That’s another fabulous success story – this year the WFF became a true writer’s conference in that all the editors & agents were acquiring. It was a real UPHILL BATTLE convincing Italians that writers conferences are useful. At times it felt like butting my head against the wall. However, at the conference itself, the Italians took to the concept like a duck to water, as if they’d been to writers’ conferences all their lives. I think two English language writers sold rights to their books to Italian publishers and I think a couple of Italians sold their manuscripts as well. And they were giving good advice, too. Another thing -- Since so much of Italian publishing is in translation (and since I’m a translator myself and know how tight the market is) I insisted very strongly that translators be able to contact editors, as well (Italian publishing very badly needs new translation voices) and I think a couple of smart young translators, who otherwise would never be able to break into the closed shop of Italian publishing, got the opportunity to sit for a test. That creaking sound you heard was Italian publishing, opening up. ALL the editors are coming next year – they were incredibly enthusiastic – and we’ll probably have several more.
The public events were fantastic. We organized Happy Hour with the Writers (which of course became Happy Hour and a Half with the Writers) in a lovely square just outside the auditorium, where the evening panels were. We offered rosè wine and munchies to everyone who wanted to come along and it was just amazing – this square filled with writers & readers chatting and having a really good time. You can see that in Isolde’s photos. Happy Hour was when the journalists came and had access to all the writers and was an extremely convivial setting for interviews, both press, radio & TV. The evening panels were well attended- the auditorium seats about 300 (or 350?) and it was always between half-full and three quarters full. The panels were very interesting, serious enough to be true cultural events, fun enough to be entertaining. The public loved them, as did the writers.
At the literary prize presentation on Saturday, we gave our wonderful 'La Baccante' gold necklace (see website) to Inge Feltrinelli, an amazing woman, a German, who started her career as one of the most famous photojournalists of her time - interviewing and befriending the likes of Ernest Hemingway, Simone de Beauvoir, Picasso, etc. - and after the death of her husband, Giangiacomo Feltrinelli, she took Feltrinelli's publishing house and over the last thirty years she's turned it into an international publishing giant.
And we had an AMAZING concert - just incredible music - by Giuliana De donno, playing a Celtic harp and something called a Paraguayan harp, and a percussionist playing traditional celtic & Latin American music. Beautiful stuff.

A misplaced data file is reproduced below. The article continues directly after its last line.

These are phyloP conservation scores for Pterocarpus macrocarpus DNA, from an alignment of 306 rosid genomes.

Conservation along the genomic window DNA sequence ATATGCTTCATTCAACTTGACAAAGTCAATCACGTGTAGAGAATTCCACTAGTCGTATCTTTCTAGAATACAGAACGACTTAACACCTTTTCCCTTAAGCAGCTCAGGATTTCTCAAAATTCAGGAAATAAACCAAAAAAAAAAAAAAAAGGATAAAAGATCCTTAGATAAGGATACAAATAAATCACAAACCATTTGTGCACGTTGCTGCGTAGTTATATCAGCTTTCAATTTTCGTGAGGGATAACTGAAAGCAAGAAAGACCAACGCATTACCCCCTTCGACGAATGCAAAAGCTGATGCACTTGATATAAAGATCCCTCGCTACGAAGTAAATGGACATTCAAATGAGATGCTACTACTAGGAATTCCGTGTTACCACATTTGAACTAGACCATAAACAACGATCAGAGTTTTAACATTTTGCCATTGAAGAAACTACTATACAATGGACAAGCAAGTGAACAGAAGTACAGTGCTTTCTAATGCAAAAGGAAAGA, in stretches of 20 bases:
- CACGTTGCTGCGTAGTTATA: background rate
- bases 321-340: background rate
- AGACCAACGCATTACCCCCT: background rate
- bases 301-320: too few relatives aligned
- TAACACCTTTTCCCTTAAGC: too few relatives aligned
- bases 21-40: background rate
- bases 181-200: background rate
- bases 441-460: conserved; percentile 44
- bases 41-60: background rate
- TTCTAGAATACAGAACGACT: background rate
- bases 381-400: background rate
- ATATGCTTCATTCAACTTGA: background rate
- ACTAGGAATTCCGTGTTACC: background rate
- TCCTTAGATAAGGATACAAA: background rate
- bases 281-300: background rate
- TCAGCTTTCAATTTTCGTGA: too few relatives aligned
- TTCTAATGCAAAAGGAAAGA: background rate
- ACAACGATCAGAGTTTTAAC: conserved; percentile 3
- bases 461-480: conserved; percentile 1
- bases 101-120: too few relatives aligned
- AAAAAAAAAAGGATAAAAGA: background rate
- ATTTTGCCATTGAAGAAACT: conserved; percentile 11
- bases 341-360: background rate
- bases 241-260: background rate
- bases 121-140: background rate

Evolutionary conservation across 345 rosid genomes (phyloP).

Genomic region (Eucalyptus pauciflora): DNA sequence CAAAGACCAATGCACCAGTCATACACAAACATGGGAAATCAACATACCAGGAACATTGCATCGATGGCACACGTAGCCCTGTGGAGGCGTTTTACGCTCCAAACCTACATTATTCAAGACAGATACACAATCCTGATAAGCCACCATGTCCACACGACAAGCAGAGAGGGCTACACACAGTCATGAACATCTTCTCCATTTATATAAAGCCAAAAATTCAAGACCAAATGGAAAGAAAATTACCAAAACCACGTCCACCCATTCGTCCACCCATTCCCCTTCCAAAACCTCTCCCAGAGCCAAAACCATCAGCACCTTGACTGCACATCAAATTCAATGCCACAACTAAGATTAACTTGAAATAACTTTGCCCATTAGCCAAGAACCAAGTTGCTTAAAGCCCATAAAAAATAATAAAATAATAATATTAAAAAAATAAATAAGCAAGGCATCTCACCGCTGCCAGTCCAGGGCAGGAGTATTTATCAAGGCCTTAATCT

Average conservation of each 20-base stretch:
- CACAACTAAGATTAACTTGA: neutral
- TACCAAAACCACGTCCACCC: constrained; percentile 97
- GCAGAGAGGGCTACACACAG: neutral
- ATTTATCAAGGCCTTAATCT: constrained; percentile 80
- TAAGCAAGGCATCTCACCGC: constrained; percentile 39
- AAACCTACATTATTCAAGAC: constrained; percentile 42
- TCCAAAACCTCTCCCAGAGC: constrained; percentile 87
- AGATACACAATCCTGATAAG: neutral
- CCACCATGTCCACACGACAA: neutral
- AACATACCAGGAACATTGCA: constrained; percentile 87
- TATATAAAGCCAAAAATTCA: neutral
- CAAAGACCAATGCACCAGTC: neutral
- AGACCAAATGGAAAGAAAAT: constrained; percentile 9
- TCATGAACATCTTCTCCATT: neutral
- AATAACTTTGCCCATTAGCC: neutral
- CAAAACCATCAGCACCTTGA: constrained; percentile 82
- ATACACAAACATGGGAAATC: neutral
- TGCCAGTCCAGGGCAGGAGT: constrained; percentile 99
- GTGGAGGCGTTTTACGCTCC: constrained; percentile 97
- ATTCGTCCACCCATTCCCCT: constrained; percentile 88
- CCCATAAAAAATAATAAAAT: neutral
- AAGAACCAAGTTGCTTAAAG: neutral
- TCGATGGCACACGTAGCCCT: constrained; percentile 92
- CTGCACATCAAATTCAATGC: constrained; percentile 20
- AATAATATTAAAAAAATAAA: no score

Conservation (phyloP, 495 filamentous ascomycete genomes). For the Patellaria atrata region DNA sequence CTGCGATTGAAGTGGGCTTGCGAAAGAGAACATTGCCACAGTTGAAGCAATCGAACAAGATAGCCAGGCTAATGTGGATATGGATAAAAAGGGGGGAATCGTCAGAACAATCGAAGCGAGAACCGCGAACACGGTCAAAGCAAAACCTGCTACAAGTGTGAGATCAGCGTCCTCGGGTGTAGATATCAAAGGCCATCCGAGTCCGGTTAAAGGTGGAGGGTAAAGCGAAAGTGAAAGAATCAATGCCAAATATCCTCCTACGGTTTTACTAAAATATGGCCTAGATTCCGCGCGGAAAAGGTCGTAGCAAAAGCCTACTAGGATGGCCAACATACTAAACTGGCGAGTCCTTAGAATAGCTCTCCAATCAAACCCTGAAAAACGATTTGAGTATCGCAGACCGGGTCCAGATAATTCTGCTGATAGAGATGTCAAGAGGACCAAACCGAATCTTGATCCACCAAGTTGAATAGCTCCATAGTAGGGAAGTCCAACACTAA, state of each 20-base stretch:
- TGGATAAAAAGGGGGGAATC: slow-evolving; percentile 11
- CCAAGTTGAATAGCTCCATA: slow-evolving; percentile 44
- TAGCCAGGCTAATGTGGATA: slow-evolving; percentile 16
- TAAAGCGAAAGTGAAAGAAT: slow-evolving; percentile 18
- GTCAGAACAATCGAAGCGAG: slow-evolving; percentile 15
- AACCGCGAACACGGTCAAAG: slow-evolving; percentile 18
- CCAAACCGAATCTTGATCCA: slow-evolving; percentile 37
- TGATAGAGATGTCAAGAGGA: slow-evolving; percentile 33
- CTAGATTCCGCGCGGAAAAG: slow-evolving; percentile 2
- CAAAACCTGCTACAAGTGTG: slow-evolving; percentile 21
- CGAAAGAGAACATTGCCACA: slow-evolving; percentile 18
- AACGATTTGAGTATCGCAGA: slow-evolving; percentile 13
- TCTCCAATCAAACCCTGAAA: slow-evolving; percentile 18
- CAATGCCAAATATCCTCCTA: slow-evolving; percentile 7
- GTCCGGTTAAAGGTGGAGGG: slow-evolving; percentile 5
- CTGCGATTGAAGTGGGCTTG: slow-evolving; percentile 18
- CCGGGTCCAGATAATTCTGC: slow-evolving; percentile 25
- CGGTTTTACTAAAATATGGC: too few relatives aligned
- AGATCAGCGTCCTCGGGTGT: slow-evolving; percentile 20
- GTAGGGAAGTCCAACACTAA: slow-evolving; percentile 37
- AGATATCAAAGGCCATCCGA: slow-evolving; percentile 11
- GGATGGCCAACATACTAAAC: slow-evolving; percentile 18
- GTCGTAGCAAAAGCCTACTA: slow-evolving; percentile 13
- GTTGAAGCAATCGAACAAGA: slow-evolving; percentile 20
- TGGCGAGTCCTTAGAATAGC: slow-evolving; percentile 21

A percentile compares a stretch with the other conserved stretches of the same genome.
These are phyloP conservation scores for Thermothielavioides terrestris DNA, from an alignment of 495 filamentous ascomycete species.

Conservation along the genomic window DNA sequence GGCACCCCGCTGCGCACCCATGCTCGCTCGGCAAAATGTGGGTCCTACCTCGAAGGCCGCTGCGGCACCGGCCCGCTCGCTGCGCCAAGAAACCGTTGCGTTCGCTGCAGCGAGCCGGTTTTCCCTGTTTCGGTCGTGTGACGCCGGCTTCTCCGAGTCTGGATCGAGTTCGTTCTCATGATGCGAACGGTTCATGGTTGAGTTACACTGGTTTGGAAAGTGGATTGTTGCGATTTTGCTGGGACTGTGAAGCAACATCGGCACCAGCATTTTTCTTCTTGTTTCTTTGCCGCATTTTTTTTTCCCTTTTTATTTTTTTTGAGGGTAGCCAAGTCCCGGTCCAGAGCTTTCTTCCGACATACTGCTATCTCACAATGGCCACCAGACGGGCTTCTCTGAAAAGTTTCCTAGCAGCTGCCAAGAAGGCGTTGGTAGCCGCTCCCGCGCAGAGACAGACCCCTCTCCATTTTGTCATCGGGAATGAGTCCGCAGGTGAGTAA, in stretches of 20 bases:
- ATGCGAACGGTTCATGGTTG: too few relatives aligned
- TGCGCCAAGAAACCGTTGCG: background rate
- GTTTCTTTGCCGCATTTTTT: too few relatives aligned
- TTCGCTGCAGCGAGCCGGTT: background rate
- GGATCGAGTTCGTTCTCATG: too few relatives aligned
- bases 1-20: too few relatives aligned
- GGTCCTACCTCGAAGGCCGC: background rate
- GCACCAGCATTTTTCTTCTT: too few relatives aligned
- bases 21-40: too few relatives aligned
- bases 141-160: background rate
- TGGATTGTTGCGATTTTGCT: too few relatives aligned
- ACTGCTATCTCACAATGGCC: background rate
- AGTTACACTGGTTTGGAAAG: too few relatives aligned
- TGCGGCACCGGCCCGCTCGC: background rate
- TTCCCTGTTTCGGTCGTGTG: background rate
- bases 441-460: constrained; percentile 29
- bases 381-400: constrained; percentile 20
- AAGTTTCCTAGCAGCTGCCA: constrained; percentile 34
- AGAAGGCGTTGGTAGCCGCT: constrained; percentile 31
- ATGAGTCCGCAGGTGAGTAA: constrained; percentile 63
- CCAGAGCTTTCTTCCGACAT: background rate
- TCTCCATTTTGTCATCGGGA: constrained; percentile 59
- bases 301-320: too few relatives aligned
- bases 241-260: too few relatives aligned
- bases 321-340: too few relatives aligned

And lastly – the gala dinner. Ahh, how to describe the gala dinner? A magical candle-lit room under a candle-lit bower, actors pouring your wine reciting poetry… divine.
I don’t know how we’re going to top that one next year, but we’ll think of something!!
Next year is an emphasis on mystery, crime & thrillers. We’ve arranged a series of Briefings for mystery/thriller writers to give you the background knowledge you need. We’ll have the US ConsulGeneral from the Embassy in Rome, a really smart lady named Barbara Cummins, talking about how the diplomatic corps works, a woman who worked very very closely with the CIA in the State Department (but who isn’t bound by confidentiality rules) talking bout how the CIA works, America’s top skip tracer/bounty hunter talking about how to disappear abroad and how to trace someone who has disappeared abroad, the FBI Legat from Rome, a general of the carabinieri and the Italian secret service talking about combating international organized crime, a couple of forensic scientists, an agent from Interpol and more, much more.
Do check the website, with updates, a beautiful poem written specially for us by Sarah Tucker and you can click and see interviews with the authors:
See you next year!!!
I'm incredibly jealous that I didn't get to go this year, so one of my goals for next year is to return.
Sunday, October 16, 2005
ROME (HBO) - Great intrigue, lavish sets and costumes, fun soap opera elements. I'm about four episodes behind on my DVR (like a TiVo), so I guess that means I'm not exactly rushing to watch it, but I do enjoy this one.
CURB YOUR ENTHUSIASM (HBO) - Funny as ever. I couldn't believe the episode that poked holes in everything from bathroom stalls that are equipped for the physically challenged to racist dogs.
EXTRAS (HBO) - I tuned into about fifteen minutes of this and couldn't deal. I loved the BBC version of THE OFFICE, so I was shocked that I was so bored by this Ricky Gervais show.
DESPERATE HOUSEWIVES (ABC) - I can't say I was ever a gushing fan of this series. It's good for a few laughs, but the continuity is lazy and some of the plot situations are so moronic that it's hard to overcome them (Remember when Gabrielle stole a port-a-potty and put it in the back yard? The skipped logistics of that still astound me.). We'll see where this year is going. So far--meh.
GREY'S ANATOMY (ABC) - I tuned in late to this one, but I like it. A lot. The characters are sympathethic and I like all the affairs and stuff.
FOOTBALLERS WIVE$ (BBC America) - Love it! See my September blog about this show.
ARRESTED DEVELOPMENT (Fox) - Love it! I literally laugh on an average of every thirty seconds. Bob Loblaw? OMG. Comedy gold.
KITCHEN CONFIDENTIAL (Fox) - I'm a bit behind on the DVR for this one, too, but I like its energy and the men who are in it.